Kudzayi Savious Tarisayi


This conceptual paper is based on the desktop research carried out on the contemporary challenges curtailing NGOs in Zimbabwe in general and during the humanitarian crisis in the Tokwe-Mukosi basin in particular. The humanitarian emergency that followed the Tokwe-Mukosi flooding in Zimbabwe has been widely covered in the media. The humanitarian crisis that always follow natural hazards such as floods have been subjected to various researches, however they have been mainly assessing the impact of floods on livelihoods. This study revealed that a plethora of challenges face NGOs at Chingwizi in their endeavour to ameliorate the humanitarian emergency.

Keywords: Non-governmental Organisations, challenges, disaster-induced relocations, Chingwizi, Zimbabwe.

 1.0 Introduction

There is always apparently extensive media coverage of humanitarian crisis that follow any disaster, be it earthquake, floods, cyclones amongst others around the world. This has been the case for the Tokwe-Mukosi floods in Masvingo province, Zimbabwe. International trends indicate that disasters are increasing in intensity, complexity and magnitude and Zimbabwe has not been spared from this trend (Allardce, 2009). Gwimbi (2009:71) states, “The increasing occurrence of disastrous flooding events and the mounting losses in both life and property values in Zimbabwe have drawn attention to the flooding situation in the country, especially the rural areas.” Hardly, a month passes without media reports of a disaster in Zimbabwe or around the world (Allardce, 2009). Fundamentally, all these disasters are human-made, for, a catastrophic event, whether triggered by natural phenomena or human activities, adopts the status of a disaster when the community or society affected fails to cope. Thus, it can be argue that a tropical cyclone is not a disaster in and of itself. Hewitt (1997) argues that natural hazards such as tropical cyclones, floods, earthquakes and droughts tend to spring to mind when the word ‘disaster’ is mentioned but a disaster is correctly defined on the basis of its human consequences, not on the phenomena that caused it.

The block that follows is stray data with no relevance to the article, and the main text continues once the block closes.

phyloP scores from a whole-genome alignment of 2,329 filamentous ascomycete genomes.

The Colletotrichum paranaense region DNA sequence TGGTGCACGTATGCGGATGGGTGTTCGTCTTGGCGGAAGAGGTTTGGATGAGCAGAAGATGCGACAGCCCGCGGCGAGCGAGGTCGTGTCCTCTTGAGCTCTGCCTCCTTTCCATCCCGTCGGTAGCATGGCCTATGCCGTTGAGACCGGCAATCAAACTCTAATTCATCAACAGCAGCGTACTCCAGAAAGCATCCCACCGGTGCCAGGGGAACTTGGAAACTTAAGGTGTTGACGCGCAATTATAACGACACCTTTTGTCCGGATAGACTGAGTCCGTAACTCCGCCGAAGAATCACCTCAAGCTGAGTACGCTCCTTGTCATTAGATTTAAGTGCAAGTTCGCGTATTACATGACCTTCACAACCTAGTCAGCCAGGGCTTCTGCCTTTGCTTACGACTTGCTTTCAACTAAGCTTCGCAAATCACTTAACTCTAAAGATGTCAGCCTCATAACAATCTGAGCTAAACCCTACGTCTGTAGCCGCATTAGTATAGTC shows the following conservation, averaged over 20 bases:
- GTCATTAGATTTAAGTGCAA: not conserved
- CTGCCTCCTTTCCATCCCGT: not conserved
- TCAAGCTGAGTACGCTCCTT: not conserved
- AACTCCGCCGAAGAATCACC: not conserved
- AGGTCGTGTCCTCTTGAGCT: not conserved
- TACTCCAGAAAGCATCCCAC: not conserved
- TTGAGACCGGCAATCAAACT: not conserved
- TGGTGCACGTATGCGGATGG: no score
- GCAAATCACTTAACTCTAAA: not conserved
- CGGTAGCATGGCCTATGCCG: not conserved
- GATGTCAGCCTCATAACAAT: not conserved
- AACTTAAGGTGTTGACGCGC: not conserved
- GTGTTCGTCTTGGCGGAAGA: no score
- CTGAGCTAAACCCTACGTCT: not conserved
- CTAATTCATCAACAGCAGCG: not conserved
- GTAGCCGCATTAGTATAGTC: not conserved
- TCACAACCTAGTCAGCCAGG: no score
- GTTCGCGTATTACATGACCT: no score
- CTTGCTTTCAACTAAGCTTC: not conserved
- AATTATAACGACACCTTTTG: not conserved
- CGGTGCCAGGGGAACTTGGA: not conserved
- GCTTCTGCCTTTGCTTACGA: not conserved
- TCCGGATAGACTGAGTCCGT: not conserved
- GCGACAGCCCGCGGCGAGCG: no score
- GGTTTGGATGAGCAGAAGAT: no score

The humanitarian crisis that always follow these natural hazards such as floods have been a subject of various researches mainly assessing the impact on livelihoods in Ghana (Fredrick et al, 2010) , in India (Afro, 2009) and in Zimbabwe (Tarisayi, 2014) among others. The rallying point of all these researches has been mainly the impact of flooding on people especially the poor who are the most vulnerable. However, there is an apparent gap in literature in as far as the challenges faced by NGOs assisting in these humanitarian crisis. There is always evidently quick apportioning of blame from various quarters on the NGOs actions or lack thereof without due cognisance of the challenges curtailing their operations. This scenario has been glaringly revealed by the humanitarian emergency faced by families in the Tokwe-Mukosi basin in Zimbabwe in January/ February 2014 and the subsequent forced relocations. The media was flabbergasted with articles insinuating failure of NGOs to assist the flood victims. The most pronounced and tellingly headline being, “NGOs turn a blind eye on Chingwizi” (Murwira and Maponga, 2014). These media articles aptly reveal that challenges facing NGOs in responding humanitarian emergency have been elided by researchers, media among others.



Tarisayi (2014) states that the term NGO encompasses a wide-ranging spectrum of organizations and they have been referred to using various terms in different quarters in different parts of the world. Rahman (2003:  44) listed at least 40 similar terminologies used in the literature to refer to NGOs. Gupta (2011:01) states these organisations have been, “Variously referred to as Non-Profit Organizations (NPO) and Voluntary Development Organizations (VDOs), Non-Governmental Organizations (NGOs) are non-profit, non-governmental organizations that an individual joins by choice”.